World Live Cafe
Written by: Tim Newby
Thursday, January 12, 2006
Assembly of Dust,World Live Cafe, 12-28-05
The Assembly of Dust has evolved from being a group of friends coming together
to back lead singer Reid Genauer (as he embarked on a solo career after his departure
from the seminal jam-band Strangefolk in August of 2000) to developing into a tight,
cohesive unit with their own distinct style and sound.
After Genauers departure from Strangefolk, many thought it would be the last time they would
see the energetic frontman on stage as he took leave from the music scene and enrolled
at Cornell University to pursue his MBA. While at Cornell he played at a few open-mic nights,
but it was nothing compared to the sold-out shows and headlining spots he was used too.
A little less than a year after parting ways, the self confessed music junkie played
his first official gig at the famous Wetlands Preserve in New York City.
This eventually evolved into a series of gigs with friends Andy Herrick,
John Lecesse, Adam Terrell, and Nate Wilson.
The first couple of shows they played together would usually include a solo set by
Genauer followed by a full band set. Early shows were filled mostly with Strangefolk
songs and tunes Genauer had written since he had left. And most nights came off as
Genauer and a backing band, and were usually billed as such. A quick look at old
ticket stubs confirms it, as many of them are labeled Reid Genauer and Friends or
Reid Genauer and the Assembly of Dust or some variation of the two. Slowly they developed
their unique sound and Genauer and Wilson established a strong writing partnership
that was able to incorporate both of their strengths and styles from their former bands,
Strangefolk and Percy Hill. The other members of the band also began to carve out their
own identity and a brand new distinguishing sound was born.
Besides being filled with Strangefolk songs, early shows were also populated with many
old Strangefolk fans looking to hear their favorite tunes. But on an increasing basis
and especially on this evening, the crowd seemed to be made up of Assembly of Dust fans,
many with little or no recollection of Genauers past glories, instead only knowing
of his current triumphs.
Sets that were once dependent on Strangefolk songs to get them through the night,
no longer need that pop of familiarity to excite a crowd. The Assembly of Dust
has now created their own impressive catalog of songs with which they can satisfy
their fans. In the past Strangefolk songs were treated like conquering heroes,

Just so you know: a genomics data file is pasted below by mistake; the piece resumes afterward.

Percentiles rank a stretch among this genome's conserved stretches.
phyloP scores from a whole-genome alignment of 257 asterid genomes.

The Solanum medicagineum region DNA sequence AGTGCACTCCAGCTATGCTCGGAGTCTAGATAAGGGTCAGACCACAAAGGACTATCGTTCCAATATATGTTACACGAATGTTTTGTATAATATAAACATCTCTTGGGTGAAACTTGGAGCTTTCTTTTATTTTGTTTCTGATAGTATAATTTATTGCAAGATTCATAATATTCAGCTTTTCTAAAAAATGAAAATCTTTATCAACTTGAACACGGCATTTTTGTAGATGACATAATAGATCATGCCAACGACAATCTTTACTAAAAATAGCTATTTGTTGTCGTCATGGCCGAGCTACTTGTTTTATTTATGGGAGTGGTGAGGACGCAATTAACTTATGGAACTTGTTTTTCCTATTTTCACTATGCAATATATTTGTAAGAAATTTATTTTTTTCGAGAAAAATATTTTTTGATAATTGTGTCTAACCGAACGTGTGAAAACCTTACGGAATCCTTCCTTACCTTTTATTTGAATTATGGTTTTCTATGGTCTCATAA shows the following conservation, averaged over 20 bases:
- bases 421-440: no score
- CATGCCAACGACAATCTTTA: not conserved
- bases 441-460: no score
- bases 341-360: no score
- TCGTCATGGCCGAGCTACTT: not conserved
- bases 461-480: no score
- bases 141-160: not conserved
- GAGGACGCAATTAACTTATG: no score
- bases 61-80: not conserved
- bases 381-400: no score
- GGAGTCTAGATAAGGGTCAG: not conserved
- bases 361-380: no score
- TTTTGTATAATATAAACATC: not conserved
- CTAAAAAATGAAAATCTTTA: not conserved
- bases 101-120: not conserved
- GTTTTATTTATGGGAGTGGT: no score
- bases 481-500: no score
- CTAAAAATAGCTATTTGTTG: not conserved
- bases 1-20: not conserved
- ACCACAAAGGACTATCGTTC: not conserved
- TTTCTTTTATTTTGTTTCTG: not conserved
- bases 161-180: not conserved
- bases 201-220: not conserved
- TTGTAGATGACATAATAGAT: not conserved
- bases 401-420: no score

getting the largest cheers and biggest ovations during shows, but on this evening
those songs were more like whispered legends, not getting the same response they
once got as they proudly marched across the stage, but still able to humble a crowd
with their power. The appearance of Strangefolk classics, What Say You, Walnut and Elixir
brought a smile to many an older Strangers face, but left many others scratching their
heads wondering what song this was.
The crowd saved their biggest cheers of their night for the more familiar Assembly
of Dust tunes, Avenue of the Giants, Etta James and Man With a Plan, which as soon as
it started, prompted the guy behind me to exclaim, This is the best fucking song ever
as they played it midway through the 2nd set.
The real strength of the night was a couple of newer tunes that are starting to develop
legs and find the band getting more comfortable with them each show. A long extended
dreamy intro from Wilson on his keys, led into Hells Kitchen, which has blossomed
into the type of song that can stand as the centerpiece of a set or show. Wilsons
lengthy intro blended effortlessly into Genauers subtle acoustic guitar, before
being joined by his powerful, commanding voice. It provided just enough space
to build for guitarist Terrell to fill with his tasteful solos that added an
edge to the soulful quality of the song, all underscored by the rhythm section
of drummer Herrick and bassist Leccese who proved a light bouncy touch, making
Hells Kitchen the type of newer song that encapsulates everything that defines this band.
This was followed by an even newer song, Heartblood, that continued to spotlight the band
as a whole, and their dynamics on stage.
The highlight of the night proved to be the one song that proved me wrong.
On the way to the show I kept saying to my friends, I hope they dont encore with
an unfamiliar song, when they do it can just sap the energy from the show.
After wrapping up their 2nd set with Stone Choir, they returned to stage and
played an entirely unfamiliar tune, that had me captivated from the first note.
Walking on Water, which was making only its third ever live appearance
its second since being reworked and having Genauer take over the lead vocals
proved to be the lasting memory of this show. A gorgeous song, that was sung with
heartfelt emotion and displayed all the characteristics that make this band special.
And with the complexities it presented from each band member it gave a hint as to
the lasting power this Band has.